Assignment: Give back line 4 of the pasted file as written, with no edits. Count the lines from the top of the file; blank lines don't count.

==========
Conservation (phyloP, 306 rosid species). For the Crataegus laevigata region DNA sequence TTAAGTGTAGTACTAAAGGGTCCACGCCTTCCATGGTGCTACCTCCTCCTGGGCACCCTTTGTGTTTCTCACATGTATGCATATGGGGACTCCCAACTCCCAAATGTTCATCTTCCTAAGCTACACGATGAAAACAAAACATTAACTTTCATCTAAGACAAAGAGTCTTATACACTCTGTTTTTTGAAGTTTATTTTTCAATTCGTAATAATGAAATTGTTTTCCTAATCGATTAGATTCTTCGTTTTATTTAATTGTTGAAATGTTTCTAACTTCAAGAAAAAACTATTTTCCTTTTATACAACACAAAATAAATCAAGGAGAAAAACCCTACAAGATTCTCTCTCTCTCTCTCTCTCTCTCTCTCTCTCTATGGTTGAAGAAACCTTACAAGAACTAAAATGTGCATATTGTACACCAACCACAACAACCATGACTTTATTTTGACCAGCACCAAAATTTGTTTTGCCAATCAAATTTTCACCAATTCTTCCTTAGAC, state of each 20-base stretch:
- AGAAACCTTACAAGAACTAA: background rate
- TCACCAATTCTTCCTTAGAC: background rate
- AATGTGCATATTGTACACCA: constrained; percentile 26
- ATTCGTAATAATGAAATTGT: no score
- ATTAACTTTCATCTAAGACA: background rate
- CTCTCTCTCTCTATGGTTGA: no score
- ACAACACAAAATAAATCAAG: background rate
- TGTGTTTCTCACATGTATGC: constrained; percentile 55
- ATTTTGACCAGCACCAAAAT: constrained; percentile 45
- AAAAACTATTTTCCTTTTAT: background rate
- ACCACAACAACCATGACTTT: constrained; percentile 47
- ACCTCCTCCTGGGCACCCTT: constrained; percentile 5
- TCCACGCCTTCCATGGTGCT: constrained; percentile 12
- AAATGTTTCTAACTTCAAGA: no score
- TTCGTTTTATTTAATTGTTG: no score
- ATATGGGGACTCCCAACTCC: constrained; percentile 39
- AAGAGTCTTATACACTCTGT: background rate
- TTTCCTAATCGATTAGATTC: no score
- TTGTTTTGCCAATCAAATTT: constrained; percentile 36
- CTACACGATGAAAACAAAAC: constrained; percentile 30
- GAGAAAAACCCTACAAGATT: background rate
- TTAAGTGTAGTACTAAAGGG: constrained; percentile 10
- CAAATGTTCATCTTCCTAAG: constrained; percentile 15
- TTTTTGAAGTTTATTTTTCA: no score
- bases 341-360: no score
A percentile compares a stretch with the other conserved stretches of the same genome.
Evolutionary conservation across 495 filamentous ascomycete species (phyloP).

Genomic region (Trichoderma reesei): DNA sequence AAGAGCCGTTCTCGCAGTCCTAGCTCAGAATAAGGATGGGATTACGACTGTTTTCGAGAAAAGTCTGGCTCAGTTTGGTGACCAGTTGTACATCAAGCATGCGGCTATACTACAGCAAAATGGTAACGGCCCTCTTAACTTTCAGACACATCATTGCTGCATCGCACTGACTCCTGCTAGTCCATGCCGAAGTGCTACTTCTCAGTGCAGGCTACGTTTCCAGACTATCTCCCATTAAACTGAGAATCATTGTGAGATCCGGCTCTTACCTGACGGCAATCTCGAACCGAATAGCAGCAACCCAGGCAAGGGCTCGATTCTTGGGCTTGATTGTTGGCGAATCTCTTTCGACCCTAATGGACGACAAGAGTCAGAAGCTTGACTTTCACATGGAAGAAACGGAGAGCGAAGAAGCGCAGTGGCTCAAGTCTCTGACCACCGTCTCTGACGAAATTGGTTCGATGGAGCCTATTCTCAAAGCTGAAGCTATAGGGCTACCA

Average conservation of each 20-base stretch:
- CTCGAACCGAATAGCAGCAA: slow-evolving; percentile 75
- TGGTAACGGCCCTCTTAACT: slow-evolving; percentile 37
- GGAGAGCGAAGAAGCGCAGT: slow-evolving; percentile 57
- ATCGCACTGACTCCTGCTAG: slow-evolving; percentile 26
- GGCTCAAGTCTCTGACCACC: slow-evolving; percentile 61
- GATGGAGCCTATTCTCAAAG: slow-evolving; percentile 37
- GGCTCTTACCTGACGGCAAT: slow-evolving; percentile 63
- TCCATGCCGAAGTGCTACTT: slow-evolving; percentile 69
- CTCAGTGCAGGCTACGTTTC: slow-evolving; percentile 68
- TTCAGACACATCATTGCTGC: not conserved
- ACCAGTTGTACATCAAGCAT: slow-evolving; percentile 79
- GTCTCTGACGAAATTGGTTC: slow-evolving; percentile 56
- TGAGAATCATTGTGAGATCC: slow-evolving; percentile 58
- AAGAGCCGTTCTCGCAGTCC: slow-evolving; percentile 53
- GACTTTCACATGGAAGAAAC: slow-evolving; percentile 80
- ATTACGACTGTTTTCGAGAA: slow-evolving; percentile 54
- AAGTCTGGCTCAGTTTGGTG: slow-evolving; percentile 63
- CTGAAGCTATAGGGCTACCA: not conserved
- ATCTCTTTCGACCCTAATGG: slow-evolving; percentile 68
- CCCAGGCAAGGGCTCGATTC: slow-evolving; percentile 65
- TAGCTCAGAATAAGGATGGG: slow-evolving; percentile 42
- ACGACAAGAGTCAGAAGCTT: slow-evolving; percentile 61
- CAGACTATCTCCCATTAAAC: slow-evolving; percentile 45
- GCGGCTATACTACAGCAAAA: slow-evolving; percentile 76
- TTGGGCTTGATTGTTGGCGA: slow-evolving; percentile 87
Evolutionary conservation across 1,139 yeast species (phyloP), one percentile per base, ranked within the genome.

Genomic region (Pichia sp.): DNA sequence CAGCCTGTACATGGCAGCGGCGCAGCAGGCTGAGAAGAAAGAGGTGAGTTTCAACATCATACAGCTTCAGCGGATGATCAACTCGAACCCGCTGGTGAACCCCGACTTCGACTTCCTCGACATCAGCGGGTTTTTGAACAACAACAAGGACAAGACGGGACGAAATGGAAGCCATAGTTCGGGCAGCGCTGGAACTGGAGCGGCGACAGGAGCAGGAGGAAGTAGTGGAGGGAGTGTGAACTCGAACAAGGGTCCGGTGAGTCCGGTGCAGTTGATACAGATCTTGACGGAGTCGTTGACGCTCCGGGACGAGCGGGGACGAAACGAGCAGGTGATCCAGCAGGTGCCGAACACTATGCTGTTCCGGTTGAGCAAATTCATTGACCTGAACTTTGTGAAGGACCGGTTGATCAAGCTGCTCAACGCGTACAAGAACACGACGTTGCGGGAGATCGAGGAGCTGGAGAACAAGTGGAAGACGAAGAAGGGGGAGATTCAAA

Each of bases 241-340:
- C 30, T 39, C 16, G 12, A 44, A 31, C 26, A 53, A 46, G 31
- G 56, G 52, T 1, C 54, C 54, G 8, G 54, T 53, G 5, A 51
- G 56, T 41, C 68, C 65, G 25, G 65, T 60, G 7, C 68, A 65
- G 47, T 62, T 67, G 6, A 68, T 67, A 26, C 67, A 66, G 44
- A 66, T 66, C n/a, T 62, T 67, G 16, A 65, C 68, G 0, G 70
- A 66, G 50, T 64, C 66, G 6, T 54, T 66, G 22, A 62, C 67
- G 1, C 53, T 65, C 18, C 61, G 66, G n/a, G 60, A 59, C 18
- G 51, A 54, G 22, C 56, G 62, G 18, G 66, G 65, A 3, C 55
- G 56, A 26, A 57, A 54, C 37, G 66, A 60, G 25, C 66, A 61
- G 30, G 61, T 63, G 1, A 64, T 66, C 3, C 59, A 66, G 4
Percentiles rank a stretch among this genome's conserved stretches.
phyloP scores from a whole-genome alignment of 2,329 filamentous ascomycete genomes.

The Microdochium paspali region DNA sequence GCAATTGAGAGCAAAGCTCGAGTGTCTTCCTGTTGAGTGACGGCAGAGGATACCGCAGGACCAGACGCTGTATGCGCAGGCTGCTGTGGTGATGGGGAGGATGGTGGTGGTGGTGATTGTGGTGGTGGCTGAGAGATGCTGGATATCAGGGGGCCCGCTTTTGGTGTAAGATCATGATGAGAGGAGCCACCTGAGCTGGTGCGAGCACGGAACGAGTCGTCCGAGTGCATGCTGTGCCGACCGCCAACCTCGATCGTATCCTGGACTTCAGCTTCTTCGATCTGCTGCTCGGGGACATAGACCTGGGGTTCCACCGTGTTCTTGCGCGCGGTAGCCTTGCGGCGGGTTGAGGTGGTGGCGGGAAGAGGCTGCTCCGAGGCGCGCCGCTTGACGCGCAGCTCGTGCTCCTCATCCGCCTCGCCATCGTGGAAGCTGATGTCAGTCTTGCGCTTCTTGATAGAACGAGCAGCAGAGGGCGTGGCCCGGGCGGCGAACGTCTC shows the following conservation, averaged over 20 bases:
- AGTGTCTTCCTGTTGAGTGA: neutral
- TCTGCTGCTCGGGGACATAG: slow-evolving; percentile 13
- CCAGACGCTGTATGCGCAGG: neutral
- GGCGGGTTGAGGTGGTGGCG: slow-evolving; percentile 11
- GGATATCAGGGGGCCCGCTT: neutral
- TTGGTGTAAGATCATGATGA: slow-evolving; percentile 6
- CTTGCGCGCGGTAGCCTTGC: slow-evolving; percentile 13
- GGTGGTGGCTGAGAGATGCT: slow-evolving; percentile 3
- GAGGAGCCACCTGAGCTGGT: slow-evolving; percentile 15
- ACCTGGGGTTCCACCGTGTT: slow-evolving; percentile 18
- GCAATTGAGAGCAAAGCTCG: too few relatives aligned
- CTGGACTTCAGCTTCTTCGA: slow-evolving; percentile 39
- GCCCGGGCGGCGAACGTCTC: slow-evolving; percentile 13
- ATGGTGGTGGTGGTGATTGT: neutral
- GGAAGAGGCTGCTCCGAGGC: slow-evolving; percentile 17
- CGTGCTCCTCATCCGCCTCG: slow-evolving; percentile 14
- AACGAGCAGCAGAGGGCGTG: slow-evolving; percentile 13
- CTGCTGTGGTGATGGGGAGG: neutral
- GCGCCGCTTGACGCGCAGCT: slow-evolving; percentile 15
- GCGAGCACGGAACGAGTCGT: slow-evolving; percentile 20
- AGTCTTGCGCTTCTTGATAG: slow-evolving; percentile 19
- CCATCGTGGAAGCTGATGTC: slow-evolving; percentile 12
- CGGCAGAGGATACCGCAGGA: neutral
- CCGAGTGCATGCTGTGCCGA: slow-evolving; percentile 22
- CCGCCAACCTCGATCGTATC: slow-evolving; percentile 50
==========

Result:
- AATGTGCATATTGTACACCA: constrained; percentile 26